|Country of origin||United States|
|Manufacturer||Bell Aircraft / Rocketdyne|
|Application||Lunar Ascent Stage/Spacecraft propulsion|
4 / Aerozine 50
|Thrust (vacuum)||3,500 pounds-force (16 kN)|
|Specific impulse (vacuum)||311 seconds (3.05 km/s)|
|Length||47 inches (120 cm)|
|Diameter||34 inches (86 cm)|
|Dry weight||180 pounds (82 kg)|
|Lunar module as ascent engine|
The ascent propulsion system (APS) or lunar module ascent engine (LMAE) is a fixed-thrust hypergolic rocket engine developed by Bell Aerosystems for use in the Apollo Lunar Module ascent stage. It used Aerozine 50 fuel, and N
4 oxidizer. Rocketdyne provided the injector system, at the request of NASA, when Bell could not solve combustion instability problems.
The LMAE traces its origin to the earlier Bell Aerosystems engines (8096, 8247) used in the RM-81 Agena, the rocket upper stage and satellite support bus developed by Lockheed initially for the canceled WS-117L reconnaissance satellite program. The Agena served as an upper stage for several defense, intelligence, and exploration programs: SAMOS-E, SAMOS-F (ELINT Ferret) and MIDAS (Missile Defense Alarm System) military early-warning satellites, Corona photo intelligence program, and the Ranger and Lunar Orbiter lunar probes.
A total of 365 Agena rockets were launched by NASA and the U.S. Air Force between February 28, 1959, and the last Agena D launched on 12 February 1987, configured as the upper stage of a Titan 34B.
During the spring of 1963, Grumman hired Bell to develop the lunar module ascent engine, on the assumption that Bell's experience in development of the Air Force Agena engine would be transferable to the lunar module requirements. Grumman placed heavy emphasis upon high reliability through simplicity of design, and the ascent engine emerged as the least complicated of the three main engines in the Apollo space vehicle, including the LM descent and CSM service propulsion system engines.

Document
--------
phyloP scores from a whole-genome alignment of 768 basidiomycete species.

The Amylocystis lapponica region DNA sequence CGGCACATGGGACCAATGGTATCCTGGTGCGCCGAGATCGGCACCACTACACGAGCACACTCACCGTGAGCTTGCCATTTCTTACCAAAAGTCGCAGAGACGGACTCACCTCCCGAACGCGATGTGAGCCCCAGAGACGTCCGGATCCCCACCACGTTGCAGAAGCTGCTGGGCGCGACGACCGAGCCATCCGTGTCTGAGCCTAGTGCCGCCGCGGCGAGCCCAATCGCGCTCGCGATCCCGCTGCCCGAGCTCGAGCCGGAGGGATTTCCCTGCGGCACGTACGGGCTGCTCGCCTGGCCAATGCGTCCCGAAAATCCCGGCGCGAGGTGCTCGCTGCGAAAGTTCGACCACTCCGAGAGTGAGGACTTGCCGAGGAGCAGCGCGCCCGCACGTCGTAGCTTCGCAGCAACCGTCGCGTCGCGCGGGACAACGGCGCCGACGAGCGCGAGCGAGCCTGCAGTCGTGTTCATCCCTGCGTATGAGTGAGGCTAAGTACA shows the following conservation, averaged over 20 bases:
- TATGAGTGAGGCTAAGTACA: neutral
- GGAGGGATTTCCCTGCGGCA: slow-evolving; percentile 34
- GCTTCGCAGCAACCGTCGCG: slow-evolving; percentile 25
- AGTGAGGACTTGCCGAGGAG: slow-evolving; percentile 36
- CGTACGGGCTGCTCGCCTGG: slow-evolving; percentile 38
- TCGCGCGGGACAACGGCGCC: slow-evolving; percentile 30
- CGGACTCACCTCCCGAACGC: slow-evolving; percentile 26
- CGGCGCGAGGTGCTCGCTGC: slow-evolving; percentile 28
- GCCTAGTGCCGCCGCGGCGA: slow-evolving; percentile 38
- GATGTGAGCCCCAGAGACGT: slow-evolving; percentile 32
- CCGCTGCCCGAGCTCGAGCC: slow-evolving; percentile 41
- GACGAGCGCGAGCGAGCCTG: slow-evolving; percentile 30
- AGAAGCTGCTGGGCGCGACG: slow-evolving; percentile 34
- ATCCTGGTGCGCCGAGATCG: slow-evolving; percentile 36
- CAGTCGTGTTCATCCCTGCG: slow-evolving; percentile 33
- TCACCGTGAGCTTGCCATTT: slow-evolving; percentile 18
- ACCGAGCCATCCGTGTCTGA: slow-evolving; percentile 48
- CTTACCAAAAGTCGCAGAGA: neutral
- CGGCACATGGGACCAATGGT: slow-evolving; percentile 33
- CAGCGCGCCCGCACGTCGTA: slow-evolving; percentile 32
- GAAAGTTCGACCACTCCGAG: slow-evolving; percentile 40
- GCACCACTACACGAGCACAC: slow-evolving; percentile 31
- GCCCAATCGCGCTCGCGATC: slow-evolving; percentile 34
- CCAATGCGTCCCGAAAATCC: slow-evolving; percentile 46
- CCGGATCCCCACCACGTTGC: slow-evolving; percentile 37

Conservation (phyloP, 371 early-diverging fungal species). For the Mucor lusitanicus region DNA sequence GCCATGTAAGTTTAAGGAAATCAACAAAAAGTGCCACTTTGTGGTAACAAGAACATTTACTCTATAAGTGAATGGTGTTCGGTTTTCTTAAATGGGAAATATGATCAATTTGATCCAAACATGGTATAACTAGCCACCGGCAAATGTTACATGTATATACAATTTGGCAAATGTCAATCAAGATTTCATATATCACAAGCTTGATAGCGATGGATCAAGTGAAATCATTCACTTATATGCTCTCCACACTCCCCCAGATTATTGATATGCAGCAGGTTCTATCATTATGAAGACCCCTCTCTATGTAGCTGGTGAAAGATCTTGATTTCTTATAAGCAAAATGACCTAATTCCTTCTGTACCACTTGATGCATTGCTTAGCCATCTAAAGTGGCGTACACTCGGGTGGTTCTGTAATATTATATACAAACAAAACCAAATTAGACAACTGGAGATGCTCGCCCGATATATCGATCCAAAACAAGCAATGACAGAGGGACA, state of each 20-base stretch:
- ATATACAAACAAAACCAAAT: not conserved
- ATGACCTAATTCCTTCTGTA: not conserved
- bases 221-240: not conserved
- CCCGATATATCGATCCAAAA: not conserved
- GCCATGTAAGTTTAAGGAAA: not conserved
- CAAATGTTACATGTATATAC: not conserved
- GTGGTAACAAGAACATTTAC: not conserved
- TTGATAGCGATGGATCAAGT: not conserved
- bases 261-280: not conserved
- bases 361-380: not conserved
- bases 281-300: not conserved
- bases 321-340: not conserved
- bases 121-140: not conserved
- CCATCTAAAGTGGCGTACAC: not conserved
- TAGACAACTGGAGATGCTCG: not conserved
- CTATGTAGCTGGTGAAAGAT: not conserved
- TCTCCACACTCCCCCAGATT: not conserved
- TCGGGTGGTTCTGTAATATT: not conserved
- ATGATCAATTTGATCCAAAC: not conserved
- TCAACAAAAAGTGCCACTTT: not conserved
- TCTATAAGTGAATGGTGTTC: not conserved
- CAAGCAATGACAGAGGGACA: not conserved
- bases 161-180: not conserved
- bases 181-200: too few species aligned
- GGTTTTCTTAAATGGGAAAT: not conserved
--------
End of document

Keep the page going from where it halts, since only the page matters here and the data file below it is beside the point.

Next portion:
Embodying a pressure-fed fuel system using hypergolic (self-igniting) propellants, the ascent engine was fixed-thrust and nongimbaled, capable of lifting the ascent stage off the Moon or aborting a landing if necessary.
The engine developed about 3,500 pounds-force (16 kN) of thrust, which produced a velocity of 2,000 meters per second from lunar launch, to LOR, and CM docking. It weighed 180 pounds (81.6 kg), with a length of 47 inches (119.4 cm) and diameter of 34 inches (86.4 cm).
Rocketdyne brought the lunar module ascent engine out of its 36-year retirement in 2008 for NASA's Exploration Systems Architecture Study (ESAS) engine testing, re-designated it as RS-18, and reconfigured the non-throttleable hypergolic engine to use LOX/methane.
This article incorporates public domain material from websites or documents of the National Aeronautics and Space Administration.